Abrasive wheels, or grinding wheels, are wheels, cups or cones consisting of bonded abrasive particles.
There are a large number of aspects of an abrasive wheel that can be changed, including its shape, the size and material of its particles, and the substance used to bond the particles together. This means that there are a wide range of different types of abrasive wheel available in the UK, with each type being suitable for a different set of tasks.
In this article, we will look at some of the most common types of grinding wheel in the UK, and the tasks that they are suitable for.
Before looking at grinding wheels, it is essential to understand what some of the most commonly used grinding machines are and what they are used for:
Angle grinders, often referred to as side grinders or disc grinders, are handheld tools used to cut or polish materials. They are commonly used on construction sites because their portable nature makes them suitable for completing large or fixed structures operations.
A belt grinder features a belt coated in an abrasive material that is run over the surface of another material. It is typically used to finish or polish metals.
Bench grinders are mounted to a tabletop and feature two different abrasive wheels on each side. They are often used in roughing or finishing operations but can also be used to sharpen or grind tools.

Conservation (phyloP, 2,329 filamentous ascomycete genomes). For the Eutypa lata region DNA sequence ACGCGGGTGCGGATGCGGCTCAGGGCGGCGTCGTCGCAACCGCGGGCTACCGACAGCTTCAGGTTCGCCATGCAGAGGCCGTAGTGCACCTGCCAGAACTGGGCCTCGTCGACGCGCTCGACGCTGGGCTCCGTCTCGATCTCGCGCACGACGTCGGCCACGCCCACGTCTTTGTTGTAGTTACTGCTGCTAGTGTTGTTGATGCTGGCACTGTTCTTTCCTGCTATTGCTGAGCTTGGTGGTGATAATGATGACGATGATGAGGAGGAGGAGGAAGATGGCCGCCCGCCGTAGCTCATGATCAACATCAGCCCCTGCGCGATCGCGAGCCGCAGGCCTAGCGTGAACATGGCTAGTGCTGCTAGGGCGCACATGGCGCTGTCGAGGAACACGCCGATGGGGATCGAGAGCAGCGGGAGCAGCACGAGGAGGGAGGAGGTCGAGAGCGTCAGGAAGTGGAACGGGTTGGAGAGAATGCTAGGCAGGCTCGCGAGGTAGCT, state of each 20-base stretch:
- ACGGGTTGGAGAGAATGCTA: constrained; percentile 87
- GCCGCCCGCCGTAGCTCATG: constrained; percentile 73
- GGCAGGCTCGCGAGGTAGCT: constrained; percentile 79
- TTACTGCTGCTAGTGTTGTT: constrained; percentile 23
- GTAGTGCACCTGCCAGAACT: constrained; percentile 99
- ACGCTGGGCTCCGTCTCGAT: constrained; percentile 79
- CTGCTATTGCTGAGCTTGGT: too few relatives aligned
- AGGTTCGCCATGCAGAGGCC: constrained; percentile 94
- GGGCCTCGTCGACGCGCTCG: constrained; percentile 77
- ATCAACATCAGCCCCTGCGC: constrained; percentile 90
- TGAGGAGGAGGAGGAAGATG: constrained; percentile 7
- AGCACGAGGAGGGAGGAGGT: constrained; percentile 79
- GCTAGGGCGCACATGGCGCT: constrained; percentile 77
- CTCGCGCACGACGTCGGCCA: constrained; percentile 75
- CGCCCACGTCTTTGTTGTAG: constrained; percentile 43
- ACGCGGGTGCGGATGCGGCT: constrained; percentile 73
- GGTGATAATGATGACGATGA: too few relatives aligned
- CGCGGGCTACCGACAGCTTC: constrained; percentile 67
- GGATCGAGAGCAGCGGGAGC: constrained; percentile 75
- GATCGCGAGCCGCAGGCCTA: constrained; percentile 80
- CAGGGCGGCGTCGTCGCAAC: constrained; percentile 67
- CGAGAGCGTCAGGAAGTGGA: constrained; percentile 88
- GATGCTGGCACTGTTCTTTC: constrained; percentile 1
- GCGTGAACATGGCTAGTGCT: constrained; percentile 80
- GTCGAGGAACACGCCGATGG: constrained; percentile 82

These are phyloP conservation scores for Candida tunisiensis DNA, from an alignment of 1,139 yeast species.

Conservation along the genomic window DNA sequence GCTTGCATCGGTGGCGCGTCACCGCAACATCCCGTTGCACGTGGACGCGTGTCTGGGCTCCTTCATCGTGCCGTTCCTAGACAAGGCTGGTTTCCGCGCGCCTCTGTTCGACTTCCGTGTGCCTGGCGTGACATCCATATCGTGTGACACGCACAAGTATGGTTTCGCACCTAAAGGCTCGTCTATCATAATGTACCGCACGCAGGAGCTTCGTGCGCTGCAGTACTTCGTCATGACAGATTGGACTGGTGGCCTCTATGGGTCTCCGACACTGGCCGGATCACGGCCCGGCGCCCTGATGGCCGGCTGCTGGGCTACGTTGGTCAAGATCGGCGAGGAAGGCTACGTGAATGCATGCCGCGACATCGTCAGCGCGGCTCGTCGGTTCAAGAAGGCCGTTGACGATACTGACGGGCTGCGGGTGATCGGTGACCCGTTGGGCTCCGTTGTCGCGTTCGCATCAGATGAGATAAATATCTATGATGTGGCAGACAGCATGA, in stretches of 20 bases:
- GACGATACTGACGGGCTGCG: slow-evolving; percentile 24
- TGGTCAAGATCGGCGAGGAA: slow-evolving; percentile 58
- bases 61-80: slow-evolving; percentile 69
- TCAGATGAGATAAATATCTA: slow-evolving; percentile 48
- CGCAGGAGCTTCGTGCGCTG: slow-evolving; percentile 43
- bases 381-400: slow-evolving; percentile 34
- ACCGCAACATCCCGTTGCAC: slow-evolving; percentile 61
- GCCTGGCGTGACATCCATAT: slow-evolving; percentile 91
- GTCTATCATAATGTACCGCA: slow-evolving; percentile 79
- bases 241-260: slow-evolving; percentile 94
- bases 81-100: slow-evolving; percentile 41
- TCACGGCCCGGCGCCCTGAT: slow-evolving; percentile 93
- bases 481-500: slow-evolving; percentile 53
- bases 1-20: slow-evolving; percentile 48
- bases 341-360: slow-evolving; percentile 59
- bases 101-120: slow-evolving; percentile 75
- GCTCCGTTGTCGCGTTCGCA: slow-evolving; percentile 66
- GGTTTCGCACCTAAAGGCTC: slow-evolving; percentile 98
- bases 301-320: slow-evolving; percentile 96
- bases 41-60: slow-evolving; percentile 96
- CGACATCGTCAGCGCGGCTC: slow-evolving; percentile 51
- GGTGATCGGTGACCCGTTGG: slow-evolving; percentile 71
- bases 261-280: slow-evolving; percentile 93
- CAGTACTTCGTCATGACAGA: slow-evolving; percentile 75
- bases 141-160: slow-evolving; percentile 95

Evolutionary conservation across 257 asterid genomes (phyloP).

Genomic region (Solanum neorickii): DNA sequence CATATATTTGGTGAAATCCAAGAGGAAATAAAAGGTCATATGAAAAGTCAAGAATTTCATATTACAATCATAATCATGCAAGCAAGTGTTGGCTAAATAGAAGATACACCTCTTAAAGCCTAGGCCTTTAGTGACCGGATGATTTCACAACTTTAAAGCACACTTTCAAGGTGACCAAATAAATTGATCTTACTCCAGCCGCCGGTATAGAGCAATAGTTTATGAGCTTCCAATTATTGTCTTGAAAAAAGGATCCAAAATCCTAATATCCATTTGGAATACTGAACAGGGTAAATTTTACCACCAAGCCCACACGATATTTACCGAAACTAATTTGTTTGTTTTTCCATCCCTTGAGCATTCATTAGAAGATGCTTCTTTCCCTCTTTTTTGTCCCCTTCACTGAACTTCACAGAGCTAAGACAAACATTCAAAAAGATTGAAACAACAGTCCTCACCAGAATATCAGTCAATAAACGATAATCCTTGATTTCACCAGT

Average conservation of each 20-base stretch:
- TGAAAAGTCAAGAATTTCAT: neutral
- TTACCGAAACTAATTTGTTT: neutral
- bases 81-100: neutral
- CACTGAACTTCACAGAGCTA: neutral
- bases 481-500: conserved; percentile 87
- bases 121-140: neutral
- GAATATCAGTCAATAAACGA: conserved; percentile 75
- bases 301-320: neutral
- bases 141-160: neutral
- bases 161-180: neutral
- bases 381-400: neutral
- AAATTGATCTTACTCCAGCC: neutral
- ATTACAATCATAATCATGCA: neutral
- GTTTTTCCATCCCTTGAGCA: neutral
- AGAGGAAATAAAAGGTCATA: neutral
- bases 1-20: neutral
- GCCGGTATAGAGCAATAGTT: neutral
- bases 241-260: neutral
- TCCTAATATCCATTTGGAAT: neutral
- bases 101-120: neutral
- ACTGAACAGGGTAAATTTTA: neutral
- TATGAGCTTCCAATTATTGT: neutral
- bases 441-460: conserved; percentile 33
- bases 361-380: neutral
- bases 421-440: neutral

Cylindrical grinders are used to shape the exterior of objects with a central axis of rotation, such as precision rods, tubes, and bearing races.
Jig grinders are machines used to grind holes and complex shapes. They are very precise machines, which means they can grind with a high degree of accuracy.
Surface grinders are typically used to finish surfaces or remove large amounts of material from them.
Tool and cutter grinders are used to sharpen tool bits, milling cutters, and a range of other specialised tools.
There are several common forms of abrasive wheel:
Straight wheels are very common and can perform a wide range of grinding operations. They are flat on both sides with a small hole in the centre and are usually found on bench grinders.
Cylinder wheels sit on an extended central surface and are mainly used in horizontal or vertical spindle grinders to produce flat surfaces.
Tapered wheels are similar to straight wheels but slightly wider at the centre than at the edges. They are typically used to grind thread or gear teeth.
Straight cup wheels feature a straight raised section around the edge of the wheel and are mainly used in cutter grinders.
Dish wheels have a flat centre and point outwards towards their edge. It is often used for jig grinding and cutter grinding, but its shape also makes it useful for cutting small crevices and slots.
Saucer wheels are a flatter version of the dish wheel. They are used for grinding twist drills and milling cutters.
Images of each of these wheels can be viewed on the Health and Safety Executive website.
Many safety risks are associated with using an abrasive wheel, such as wheel breakage, so anyone who uses one must be appropriately trained. At Commodious, we offer an abrasive wheels safety awareness training course that explores the risks associated with abrasive wheels and how to use them safely, including providing information on the protective equipment that may be required. This abrasive wheels course can be viewed using the link below: